SUMNER — A Sumner man is charged with animal cruelty in Dawson County Court after numerous malnourished and dead cattle were found in Eddyville and near Sumner.
According to court records, one cow died after getting caught in an electric fence at the Eddyville Rodeo grounds where the man was running cattle.
The cattle were owned by James Erwin, 53, of Sumner. He is charged in Dawson County Court with felony animal cruelty resulting in death and three misdemeanor counts of abandonment or cruel neglect of animals. The crimes allegedly occurred between March and mid-July.
Erwin was detained in the Dawson County Jail on July 30, according to court records, and posted a $500 bond that same day. Erwin is set to be arraigned on Aug. 20 in Dawson County Court. If convicted of all charges, he faces up to five years in prison.
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The case against Erwin is outlined in court records:
On July 22, two passers-by notified a Dawson County Sheriff’s deputy that a red cow was alleged to have been caught in an electric fence at the Eddyville Rodeo Arena. The passers-by allegedly told the deputy they had turned off the electricity to the fence, but the cow was “all but dead.”
The deputy then investigated the scene. She allegedly observed the cow caught in the fence and found that it was “partially alive, but unable to stand up.”
The deputy then received permission from an Eddyville Rodeo Committee member to enter and investigate the property. The committee member allegedly told the deputy he knew that there also were three dead cattle behind the bucking chutes and two dead calves in the grass lot.
When the deputy returned to the rodeo property, she found the dead cattle and saw that the red cow, which was caught in the electrical fence, had died.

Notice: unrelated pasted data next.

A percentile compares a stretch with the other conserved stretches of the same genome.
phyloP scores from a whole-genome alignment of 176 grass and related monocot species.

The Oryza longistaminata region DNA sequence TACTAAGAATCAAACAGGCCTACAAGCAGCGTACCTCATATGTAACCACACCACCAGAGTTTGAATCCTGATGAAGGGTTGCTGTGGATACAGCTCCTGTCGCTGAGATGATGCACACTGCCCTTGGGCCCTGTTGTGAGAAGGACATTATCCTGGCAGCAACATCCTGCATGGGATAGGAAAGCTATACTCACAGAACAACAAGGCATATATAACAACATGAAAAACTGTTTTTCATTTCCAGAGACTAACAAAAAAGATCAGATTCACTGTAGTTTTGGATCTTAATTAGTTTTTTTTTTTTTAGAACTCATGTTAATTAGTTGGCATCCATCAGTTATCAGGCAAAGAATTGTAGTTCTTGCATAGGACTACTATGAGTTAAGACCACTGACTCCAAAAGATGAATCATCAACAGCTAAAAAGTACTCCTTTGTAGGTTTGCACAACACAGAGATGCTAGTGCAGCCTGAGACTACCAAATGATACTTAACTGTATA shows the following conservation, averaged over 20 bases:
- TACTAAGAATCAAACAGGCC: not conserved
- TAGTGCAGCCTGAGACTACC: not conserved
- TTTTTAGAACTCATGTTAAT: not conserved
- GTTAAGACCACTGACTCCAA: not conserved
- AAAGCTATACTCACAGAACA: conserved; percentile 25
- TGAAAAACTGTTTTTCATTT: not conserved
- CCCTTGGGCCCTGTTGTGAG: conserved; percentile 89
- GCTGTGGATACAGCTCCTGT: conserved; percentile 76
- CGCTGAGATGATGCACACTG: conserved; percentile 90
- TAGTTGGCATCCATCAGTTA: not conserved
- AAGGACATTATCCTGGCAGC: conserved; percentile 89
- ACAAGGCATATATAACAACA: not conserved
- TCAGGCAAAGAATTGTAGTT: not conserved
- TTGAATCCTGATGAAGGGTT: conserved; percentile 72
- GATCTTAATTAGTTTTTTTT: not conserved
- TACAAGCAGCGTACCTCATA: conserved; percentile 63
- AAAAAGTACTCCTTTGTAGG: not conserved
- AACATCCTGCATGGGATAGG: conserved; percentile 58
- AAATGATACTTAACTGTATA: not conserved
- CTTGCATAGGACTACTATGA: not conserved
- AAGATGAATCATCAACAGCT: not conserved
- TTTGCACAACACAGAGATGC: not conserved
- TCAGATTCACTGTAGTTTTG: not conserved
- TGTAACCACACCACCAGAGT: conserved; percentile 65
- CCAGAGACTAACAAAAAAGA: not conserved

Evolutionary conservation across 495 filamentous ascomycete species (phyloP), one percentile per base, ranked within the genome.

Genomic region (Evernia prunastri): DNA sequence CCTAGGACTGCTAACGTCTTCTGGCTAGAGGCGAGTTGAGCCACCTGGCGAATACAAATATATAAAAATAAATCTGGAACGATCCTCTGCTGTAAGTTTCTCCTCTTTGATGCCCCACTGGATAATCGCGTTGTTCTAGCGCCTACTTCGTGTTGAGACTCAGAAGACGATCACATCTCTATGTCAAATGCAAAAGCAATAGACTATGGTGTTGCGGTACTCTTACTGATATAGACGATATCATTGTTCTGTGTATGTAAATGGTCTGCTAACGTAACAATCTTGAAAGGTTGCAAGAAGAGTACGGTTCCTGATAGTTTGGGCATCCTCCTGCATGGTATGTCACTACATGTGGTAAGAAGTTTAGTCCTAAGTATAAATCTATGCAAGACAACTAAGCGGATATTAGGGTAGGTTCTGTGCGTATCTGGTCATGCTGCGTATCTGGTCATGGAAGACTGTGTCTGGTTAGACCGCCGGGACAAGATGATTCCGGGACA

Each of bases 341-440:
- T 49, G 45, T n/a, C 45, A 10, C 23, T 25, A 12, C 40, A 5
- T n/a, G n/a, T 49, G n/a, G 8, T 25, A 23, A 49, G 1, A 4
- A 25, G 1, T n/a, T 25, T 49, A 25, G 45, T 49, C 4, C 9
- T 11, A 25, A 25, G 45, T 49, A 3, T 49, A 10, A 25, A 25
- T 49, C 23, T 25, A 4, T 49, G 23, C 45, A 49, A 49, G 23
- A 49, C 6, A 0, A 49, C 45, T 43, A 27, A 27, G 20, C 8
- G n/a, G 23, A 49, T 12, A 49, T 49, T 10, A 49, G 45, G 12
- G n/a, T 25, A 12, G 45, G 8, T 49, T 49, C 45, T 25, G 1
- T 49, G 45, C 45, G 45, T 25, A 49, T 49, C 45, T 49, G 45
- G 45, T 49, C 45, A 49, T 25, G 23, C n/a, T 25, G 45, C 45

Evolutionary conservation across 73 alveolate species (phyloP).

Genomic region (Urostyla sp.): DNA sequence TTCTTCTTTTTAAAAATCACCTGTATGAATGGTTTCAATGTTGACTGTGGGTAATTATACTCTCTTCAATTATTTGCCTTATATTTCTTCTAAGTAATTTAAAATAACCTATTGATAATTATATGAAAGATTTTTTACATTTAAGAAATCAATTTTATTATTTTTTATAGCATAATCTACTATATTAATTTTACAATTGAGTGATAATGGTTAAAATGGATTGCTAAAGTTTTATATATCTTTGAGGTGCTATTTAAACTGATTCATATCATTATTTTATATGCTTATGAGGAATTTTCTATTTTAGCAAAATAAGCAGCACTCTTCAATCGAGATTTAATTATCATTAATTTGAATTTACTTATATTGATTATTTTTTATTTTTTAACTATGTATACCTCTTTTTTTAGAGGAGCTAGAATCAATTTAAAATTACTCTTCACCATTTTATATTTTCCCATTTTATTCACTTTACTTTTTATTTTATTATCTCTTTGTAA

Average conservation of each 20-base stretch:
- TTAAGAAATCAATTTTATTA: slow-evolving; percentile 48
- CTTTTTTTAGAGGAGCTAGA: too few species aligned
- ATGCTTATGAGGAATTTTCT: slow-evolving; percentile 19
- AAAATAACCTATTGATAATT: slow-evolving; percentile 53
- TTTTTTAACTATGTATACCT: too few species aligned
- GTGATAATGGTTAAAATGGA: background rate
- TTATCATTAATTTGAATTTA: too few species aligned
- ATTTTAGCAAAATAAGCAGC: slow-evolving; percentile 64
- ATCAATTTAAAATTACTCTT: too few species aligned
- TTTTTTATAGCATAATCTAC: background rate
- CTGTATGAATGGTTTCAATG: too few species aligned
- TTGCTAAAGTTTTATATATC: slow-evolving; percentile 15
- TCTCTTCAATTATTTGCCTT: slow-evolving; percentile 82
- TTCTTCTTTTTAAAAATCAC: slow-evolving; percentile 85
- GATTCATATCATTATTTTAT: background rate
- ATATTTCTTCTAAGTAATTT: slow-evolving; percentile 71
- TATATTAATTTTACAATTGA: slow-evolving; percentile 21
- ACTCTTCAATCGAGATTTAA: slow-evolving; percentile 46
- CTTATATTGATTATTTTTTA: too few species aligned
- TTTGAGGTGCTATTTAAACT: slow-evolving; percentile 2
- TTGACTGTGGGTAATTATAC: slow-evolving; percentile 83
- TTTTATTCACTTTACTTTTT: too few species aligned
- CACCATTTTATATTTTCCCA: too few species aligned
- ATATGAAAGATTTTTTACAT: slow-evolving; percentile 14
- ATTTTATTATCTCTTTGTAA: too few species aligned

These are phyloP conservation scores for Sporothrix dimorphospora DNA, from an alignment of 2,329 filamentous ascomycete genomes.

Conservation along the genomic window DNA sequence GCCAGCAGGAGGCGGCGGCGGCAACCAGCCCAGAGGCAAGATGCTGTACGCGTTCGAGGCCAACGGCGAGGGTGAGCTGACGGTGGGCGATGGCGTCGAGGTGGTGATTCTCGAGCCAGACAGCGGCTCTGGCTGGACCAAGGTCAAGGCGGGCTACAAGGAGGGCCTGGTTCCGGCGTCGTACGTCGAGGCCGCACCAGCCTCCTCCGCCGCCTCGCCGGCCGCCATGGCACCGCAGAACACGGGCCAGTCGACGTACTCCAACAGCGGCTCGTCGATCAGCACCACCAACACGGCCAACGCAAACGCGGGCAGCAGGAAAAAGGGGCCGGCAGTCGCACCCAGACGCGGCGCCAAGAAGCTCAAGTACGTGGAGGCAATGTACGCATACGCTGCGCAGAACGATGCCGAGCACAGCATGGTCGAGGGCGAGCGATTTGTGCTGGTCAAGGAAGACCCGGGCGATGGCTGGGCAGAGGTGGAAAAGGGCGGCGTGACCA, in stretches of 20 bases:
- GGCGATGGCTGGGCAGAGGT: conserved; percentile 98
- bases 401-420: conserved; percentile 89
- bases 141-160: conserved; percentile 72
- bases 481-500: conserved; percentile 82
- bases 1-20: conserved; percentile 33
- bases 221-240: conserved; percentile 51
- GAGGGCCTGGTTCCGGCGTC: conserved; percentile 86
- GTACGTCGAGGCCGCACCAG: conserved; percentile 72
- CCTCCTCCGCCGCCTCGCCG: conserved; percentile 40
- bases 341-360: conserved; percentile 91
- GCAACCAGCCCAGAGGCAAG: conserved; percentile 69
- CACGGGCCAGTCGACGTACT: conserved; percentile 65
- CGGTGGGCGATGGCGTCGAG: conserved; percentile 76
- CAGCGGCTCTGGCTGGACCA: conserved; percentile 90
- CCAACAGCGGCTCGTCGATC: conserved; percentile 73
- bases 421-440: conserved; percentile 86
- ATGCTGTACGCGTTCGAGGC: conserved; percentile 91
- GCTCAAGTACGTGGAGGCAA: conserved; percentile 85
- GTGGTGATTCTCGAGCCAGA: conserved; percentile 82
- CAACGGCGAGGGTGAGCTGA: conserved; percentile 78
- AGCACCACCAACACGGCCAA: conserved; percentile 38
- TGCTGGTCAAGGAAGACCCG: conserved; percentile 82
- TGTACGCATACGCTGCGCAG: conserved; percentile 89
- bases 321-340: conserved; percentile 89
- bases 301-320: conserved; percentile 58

A veterinarian then conducted an autopsy on the red cow. He allegedly found a dead calf inside the cow’s body.
The autopsy also allegedly revealed that the cow had hemorrhaging around her heart, which may have been caused by electrocution. Several of the cow’s internal organs allegedly were jaundiced, which the veterinarian advised is “indicative of the cow breaking down her muscle tissue to help feed herself.”
The remaining 16 cattle on the property allegedly appeared to be malnourished and were transported to the Lexington Livestock Market.
On July 24, law enforcement searched Erwin’s property at 44705 Drive 767, east of Sumner. There they located Erwin’s cattle.
“... the calves appeared to be lethargic and slow moving, many of which appeared thinner than a standard calf of similar age,” the report alleges, “and the cows and bulls appeared thin with bones being displayed on their hips, pelvis and rib cages.”
Law enforcement also allege that Erwin’s property and a neighbor’s property, where the cattle had roamed to, were void of forage, stacked hay bales, alfalfa bales, bags of feed, salt or mineral. The cattle and a bay horse were transported to the Lexington Livestock Market.
A veterinarian later inspected the animals that were located on Erwin’s property. The veterinarian alleged that the animals displayed different stages of neglect.